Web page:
Earlier this week, Foreign Minister Igor Ivanov said in Moscow that the entry of Poland, Hungary, and the Czech Republic is a "movement in the wrong direction." He said Russia was interested in a security system that would embrace all of Europe, namely through a new European Security Charter being discussed under the auspices of the 54-nation Organization for Security and Cooperation in Europe (OSCE).

2
  • I guess that the Foreign Ministry expressing their opposition would have made the Duma feel like stating their position would not have been necessary, so I'll accept your answer unless someone manages to answer my Q more literally. N.B., the same article you quoted later says "Russia's lower house of parliament, the State Duma, has repeatedly criticized neighboring countries for participating in NATO-led exercises."
    – Fizz
    Jun 21 at 13:03
  • And "The Duma has also called on the government to warn the Baltic nations and members of the Commonwealth of Independent States (CIS) against engaging in any joint military action with NATO." So yeah, the Duma did make their position noted, it seems.
    – Fizz
    Jun 21 at 13:06
0

Well, to more literally answer my Q, which was about the Duma, the same 1999 RFERL article found by Allure noted that...

Russia's lower house of parliament, the State Duma, has repeatedly criticized neighboring countries for participating in NATO-led exercises. The Duma has also called on the government to warn the Baltic nations and members of the Commonwealth of Independent States (CIS) against engaging in any joint military action with NATO.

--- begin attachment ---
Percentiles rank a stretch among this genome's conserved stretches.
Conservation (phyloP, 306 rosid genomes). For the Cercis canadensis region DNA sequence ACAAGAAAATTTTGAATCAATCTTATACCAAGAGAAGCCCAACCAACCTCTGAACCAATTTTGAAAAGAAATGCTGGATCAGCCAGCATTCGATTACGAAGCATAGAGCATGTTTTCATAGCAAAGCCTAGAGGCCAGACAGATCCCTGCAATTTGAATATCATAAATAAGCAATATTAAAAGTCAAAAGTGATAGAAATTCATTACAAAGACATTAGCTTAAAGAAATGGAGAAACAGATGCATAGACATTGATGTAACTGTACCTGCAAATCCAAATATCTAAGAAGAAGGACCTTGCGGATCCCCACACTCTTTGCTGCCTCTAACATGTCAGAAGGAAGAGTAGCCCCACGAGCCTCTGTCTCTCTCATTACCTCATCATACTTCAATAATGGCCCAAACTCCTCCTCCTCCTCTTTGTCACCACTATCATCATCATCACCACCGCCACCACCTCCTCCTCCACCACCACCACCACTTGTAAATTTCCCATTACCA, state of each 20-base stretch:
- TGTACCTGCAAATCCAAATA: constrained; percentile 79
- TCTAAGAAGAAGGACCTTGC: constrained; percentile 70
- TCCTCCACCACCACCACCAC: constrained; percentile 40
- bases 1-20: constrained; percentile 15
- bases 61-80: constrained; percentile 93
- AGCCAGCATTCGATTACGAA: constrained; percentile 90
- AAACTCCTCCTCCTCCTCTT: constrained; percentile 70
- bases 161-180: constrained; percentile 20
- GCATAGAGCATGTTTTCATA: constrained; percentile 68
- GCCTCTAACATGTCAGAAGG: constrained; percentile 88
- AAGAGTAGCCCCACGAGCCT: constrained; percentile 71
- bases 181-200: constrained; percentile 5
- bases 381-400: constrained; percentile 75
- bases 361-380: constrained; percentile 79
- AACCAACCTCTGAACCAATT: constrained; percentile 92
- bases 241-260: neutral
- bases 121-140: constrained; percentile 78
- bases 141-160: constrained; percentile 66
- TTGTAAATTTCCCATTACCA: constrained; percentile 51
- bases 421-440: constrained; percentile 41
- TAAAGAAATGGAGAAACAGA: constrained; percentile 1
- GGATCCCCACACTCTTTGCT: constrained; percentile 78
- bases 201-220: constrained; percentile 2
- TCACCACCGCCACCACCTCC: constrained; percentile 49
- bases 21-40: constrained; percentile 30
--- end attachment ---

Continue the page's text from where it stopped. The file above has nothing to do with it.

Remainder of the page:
Which was not literally on the issue of membership, but if joint exercises with NATO were deemed off limits for these countries by the Duma... (Somewhat interestingly, the Russian executive didn't take this Duma recommendation to apply to Russia itself as it conducted regular joint exercises with NATO between 2003 and 2013, with one year hiatus in 2009.)


On the other hand, RFERL is a good source for even older (and less ambiguous) positions statements of the Duma regarding NATO expansion:

Moscow, 24 April 1997 (RFE/RL) - The Russian Duma overwhelmingly called on Russians today to mark next month's anniversary of the end of World War II by demonstrating against NATO expansion.

In a vote of 253 in favor to 14 against, the Duma delegates called on all political parties to take part in Russia's May 9 Victory Day celebrations and to protest the Atlantic Alliance's plans to include former Warsaw Pact members.

The Duma declaration said the NATO expansion plan amounts to the creation of the largest military threat to Russia in the past 50 years.

The Duma also appealed to parliaments of NATO member countries and urged them to reconsider the expansion plans.

This was a few months before the Madrid summit of 1997 where Hungary, Poland, and the Czech Republic were invited to join.

You must log in to answer this question.

Not the answer you're looking for? Browse other questions tagged .